Many people like to feed the macaques – some give suitable food, like fruits, but there are many others who give human food, like chips, can drinks and whatnot! While it’s obvious the latter is bad, the former should not be done as well! Simply because the macaques are wild animals! It’s their natural instinct to avoid humans but the bold behavior we NOW see in macaques are human-induced. By feeding them, the macaques get used to it and expects EVERYONE to feed them too, with the bold ones even snatching visitors’ food or belongings because they have associated plastic bags and bags with food. Visitors get upset, and the culling begins.

This is NOT necessary.

Let’s all practise the proper etiquette when we encounter wildlife in our natural spaces. A simple rule of thumb is to give the animal space, and never venture too close, not just to not stress the animal but also for your own safety. Feeding should never be condoned.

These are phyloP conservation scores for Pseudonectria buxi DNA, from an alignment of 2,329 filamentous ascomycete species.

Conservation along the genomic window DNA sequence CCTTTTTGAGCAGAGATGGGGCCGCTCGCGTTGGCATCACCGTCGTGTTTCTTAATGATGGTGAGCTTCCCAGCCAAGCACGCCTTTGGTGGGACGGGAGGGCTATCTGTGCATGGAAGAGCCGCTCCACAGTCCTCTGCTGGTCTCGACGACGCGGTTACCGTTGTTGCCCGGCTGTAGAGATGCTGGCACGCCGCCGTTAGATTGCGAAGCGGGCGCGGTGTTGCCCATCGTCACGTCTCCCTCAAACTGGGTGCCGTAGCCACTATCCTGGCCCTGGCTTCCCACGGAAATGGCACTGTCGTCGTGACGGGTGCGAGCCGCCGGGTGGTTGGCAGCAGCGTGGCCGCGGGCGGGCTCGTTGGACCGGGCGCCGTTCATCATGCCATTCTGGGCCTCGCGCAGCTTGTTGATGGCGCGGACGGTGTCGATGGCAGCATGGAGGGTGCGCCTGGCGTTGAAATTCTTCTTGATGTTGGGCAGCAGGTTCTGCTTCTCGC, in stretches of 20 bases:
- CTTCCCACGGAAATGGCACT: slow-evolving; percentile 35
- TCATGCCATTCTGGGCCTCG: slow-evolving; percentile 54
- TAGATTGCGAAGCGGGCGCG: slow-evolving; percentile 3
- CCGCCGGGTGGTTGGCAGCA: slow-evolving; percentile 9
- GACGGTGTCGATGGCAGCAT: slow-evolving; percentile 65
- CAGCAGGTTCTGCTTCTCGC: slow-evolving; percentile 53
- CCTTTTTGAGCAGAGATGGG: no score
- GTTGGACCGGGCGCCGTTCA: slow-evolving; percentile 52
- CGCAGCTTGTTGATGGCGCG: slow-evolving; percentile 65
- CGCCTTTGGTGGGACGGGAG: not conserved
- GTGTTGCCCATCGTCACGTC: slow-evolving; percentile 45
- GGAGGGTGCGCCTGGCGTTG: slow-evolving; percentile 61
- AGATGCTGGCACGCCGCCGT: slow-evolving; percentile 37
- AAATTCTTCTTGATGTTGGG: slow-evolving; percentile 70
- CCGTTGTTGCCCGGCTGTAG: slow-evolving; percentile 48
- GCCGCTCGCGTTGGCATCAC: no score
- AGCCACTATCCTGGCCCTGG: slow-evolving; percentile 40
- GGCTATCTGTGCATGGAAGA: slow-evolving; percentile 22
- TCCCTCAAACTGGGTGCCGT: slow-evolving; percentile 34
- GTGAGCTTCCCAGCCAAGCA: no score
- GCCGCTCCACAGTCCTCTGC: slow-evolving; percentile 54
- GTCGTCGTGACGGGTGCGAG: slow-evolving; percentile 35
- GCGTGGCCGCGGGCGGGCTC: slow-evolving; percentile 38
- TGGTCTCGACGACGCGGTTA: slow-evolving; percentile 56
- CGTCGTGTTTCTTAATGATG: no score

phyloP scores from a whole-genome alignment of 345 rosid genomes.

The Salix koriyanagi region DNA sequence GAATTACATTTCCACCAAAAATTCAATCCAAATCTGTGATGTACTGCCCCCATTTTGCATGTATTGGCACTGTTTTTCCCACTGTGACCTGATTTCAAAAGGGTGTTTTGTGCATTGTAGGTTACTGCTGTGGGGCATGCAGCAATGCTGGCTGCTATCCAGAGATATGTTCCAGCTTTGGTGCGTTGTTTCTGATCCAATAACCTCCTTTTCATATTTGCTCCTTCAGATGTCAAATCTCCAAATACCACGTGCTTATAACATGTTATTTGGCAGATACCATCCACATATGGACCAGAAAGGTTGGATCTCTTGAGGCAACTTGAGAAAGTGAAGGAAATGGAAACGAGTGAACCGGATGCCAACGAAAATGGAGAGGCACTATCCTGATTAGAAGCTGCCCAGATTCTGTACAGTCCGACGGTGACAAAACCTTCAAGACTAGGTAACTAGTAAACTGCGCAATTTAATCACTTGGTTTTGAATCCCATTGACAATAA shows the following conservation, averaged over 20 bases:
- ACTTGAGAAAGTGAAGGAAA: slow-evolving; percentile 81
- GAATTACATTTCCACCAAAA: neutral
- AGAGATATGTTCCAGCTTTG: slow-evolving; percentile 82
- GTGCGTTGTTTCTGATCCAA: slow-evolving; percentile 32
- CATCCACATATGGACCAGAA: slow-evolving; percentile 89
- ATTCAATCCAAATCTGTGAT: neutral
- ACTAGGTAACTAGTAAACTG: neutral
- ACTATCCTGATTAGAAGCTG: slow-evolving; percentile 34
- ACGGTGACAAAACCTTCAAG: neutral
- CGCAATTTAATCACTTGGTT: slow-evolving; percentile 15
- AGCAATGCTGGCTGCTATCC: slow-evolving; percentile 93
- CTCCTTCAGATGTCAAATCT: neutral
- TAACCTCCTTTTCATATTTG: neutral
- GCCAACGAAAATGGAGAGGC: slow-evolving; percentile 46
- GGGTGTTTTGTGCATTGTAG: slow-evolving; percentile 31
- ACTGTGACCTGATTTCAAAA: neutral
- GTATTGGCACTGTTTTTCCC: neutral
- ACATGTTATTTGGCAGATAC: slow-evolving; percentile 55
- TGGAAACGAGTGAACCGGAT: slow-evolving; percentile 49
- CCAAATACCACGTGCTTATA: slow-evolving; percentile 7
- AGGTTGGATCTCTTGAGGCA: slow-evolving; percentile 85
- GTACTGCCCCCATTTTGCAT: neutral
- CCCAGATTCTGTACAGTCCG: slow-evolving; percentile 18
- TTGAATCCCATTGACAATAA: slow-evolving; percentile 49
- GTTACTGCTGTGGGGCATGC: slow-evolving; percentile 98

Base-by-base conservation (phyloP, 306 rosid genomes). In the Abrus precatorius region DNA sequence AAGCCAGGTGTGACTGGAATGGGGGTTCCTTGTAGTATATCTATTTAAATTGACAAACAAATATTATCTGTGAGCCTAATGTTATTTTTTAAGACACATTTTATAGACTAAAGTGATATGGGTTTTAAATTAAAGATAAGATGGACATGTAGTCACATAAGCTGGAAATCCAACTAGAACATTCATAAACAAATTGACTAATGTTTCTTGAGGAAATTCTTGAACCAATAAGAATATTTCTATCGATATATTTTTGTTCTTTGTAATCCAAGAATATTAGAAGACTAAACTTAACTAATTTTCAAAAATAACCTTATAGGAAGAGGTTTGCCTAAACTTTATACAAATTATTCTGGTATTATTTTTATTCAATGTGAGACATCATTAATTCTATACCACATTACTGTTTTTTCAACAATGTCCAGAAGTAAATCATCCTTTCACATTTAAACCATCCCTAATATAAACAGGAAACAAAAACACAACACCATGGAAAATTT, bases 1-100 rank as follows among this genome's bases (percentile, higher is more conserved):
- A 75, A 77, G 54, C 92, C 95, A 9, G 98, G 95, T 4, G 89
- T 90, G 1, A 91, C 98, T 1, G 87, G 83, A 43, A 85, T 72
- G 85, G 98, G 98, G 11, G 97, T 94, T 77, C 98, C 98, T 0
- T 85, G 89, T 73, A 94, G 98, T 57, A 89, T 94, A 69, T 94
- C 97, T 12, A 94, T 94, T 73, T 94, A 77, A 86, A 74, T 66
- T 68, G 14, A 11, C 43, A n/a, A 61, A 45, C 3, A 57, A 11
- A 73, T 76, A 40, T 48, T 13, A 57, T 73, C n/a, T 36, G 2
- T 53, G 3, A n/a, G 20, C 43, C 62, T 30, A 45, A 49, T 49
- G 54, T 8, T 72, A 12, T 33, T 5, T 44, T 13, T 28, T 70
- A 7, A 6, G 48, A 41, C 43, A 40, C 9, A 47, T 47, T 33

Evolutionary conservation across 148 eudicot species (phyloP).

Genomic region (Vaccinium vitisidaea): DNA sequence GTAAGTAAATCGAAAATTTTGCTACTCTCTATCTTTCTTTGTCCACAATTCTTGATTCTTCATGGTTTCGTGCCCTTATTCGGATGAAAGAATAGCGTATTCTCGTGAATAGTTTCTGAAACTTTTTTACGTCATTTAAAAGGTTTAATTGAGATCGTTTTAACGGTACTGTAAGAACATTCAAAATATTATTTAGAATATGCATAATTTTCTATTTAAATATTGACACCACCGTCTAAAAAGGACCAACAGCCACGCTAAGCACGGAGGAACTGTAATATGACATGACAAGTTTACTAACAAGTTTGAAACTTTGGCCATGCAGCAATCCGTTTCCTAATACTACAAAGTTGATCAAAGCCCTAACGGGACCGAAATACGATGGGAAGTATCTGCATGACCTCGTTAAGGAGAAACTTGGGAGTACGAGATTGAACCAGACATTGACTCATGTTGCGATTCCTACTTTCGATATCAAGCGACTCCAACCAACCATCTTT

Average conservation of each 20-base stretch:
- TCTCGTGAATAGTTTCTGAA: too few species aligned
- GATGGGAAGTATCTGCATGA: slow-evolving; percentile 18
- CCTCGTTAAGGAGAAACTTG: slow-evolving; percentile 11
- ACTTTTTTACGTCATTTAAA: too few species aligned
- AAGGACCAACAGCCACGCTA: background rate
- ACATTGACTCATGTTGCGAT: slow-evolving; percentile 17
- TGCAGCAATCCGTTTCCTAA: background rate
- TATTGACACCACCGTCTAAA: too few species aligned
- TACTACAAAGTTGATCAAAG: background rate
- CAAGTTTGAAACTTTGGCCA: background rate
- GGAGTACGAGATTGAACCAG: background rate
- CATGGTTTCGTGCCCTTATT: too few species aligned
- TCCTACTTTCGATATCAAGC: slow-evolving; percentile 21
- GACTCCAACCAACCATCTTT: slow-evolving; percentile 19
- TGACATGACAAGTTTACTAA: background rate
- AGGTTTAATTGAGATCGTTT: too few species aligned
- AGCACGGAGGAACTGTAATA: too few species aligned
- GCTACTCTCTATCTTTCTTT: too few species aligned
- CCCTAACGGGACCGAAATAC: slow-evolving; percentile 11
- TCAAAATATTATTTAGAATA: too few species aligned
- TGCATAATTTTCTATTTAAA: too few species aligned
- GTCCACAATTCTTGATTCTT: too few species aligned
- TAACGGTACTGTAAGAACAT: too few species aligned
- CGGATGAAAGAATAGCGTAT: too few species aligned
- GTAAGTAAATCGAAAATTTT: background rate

Make your next visit to a natural space a pleasant one for yourself, your family and the wildlife!

Is your bike behind bars?


Photo by Siva

Well, mine ain’t anymore!

After an extremely motivating discussion with Siva and Gladys regarding whipping my cycling skills into shape, it’s time to get down to it!

Gonna try out the rusty old bike I have at home, which I fought to keep year after year, on the Punggol Promenade since it’s only about 15min away with the brother as mentor.

May it be a fruitful session tomorrow; wish me luck!

P.S. Sincere apologies to everyone who encouraged me to keep on writing but i disappeared into nothingness >< I'm back!

Reflections from ICCS

My first proper post is dedicated to my ICCS, or International Coastal Cleanup Singapore, experience at Kranji East with the Toddycats on 21st September 2013. For more information on ICCS, you can check out this link here.